Four Survival Tips for Dysfunctional Family Events

by Bill Brenner on June 5, 2012

I’ll admit it: I’m something of a black sheep in my family. There’s a large chunk of family I have little to no communication with. But sometimes big events require us to be together in the same space, like a wedding this coming Saturday. What to do?

Mood music:

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I’m thinking about this because the family member I’m most estranged from sent me a Facebook friend request yesterday. Since she unfriended and blocked me a few months ago, pissed to the gills over this blog and some of the memories I’ve shared here, I decided to decline the invitation. I really don’t need to hear the same old bullshit about how this person is the victim and how my recollections are distorted.

But Erin, the kids and I still have to share the same space with this person on Saturday, so I’m thinking a lot about how we should conduct ourselves. In the process, a survival guide is forming in my head. It is in no way scientific. It may not even work. But it’s what I’ve got so far.

  • Smile and say hello. Sure you can give your estranged loved one an icy stare and cold shoulder, but all that will do is throw tension in the air for everyone to bathe in. That wouldn’t be fair. I despise people who let their selfishness wreck someone else’s special occasion. Just smile and say hello. You don’t have to have a conversation. Just be cordial when face to face. My extended family deserves some credit on this score, because at a wedding over the summer everyone behaved. I think it’ll be the same this time.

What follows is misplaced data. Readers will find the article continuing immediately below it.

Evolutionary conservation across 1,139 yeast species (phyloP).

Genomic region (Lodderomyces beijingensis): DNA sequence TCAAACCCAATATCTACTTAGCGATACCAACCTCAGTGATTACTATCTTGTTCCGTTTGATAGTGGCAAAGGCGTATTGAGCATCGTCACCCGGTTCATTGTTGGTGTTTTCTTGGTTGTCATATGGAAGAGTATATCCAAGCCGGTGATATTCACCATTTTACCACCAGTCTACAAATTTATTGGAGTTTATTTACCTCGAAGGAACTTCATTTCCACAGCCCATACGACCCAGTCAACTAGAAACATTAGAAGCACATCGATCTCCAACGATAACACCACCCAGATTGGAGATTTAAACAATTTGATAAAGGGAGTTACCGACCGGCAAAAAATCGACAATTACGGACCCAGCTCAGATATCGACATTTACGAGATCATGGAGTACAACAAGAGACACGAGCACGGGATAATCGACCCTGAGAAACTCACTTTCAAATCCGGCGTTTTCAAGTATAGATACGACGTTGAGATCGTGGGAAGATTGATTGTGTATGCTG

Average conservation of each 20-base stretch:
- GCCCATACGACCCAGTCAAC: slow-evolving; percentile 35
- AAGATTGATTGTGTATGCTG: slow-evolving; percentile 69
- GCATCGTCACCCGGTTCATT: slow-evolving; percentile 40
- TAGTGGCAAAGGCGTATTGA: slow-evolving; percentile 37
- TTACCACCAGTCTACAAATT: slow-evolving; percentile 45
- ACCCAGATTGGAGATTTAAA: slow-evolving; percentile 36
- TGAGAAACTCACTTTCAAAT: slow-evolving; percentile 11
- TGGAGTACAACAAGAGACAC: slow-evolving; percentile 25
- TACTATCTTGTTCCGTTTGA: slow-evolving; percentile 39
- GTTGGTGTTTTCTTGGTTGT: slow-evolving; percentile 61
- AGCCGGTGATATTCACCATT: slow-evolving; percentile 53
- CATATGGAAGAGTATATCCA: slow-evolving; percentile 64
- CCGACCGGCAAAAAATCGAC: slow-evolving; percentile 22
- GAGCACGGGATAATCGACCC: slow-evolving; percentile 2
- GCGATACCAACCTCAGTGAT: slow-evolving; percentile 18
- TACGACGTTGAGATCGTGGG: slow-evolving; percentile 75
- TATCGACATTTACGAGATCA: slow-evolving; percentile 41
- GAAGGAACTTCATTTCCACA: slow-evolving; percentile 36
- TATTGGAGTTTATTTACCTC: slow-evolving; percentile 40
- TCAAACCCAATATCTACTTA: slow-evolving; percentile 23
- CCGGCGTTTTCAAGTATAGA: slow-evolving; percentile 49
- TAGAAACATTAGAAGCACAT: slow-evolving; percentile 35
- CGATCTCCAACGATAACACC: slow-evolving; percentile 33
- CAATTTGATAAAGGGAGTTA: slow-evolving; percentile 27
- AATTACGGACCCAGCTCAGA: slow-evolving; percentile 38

• Don’t stare. If there’s one thing I hate at family gatherings, it’s when people stare at you. I’ve been stared at during all kinds of family events involving all sides of my clan. It leaves me wondering if I have potato salad in my beard or a hole in my pants. I can’t stop people from staring, but I’ve decided not to stare back. Staring contests never end well.
  • Find a buddy. No matter how many people you’re not getting along with, you can always count on finding a few people you are getting along with. Instead of staring at others, find the family and friends you get on well with and spend your the time talking to them.
  • Don’t linger if you’re uncomfortable. Some would say it’s rude and selfish to be the family member who leaves the event early. I disagree. If you linger and your comfort level is stuck in the low setting the whole time, it’ll show in your body language and the people around you will feel it. Why do that to them? ¬†When that’s the case, gracefully remove yourself from the scene.
  • Say your goodbyes, give some hugs and leave.

Help Me Wedding Photo

{ 2 comments… read them below or add one }

Katharine O'Moore-Klopf June 5, 2012 at 10:20 am

Bill, these are excellent tips. Thanks so much for sharing them, and I hope you and your family enjoy that wedding.

Penny June 9, 2012 at 9:45 pm

This advice is pure gold.

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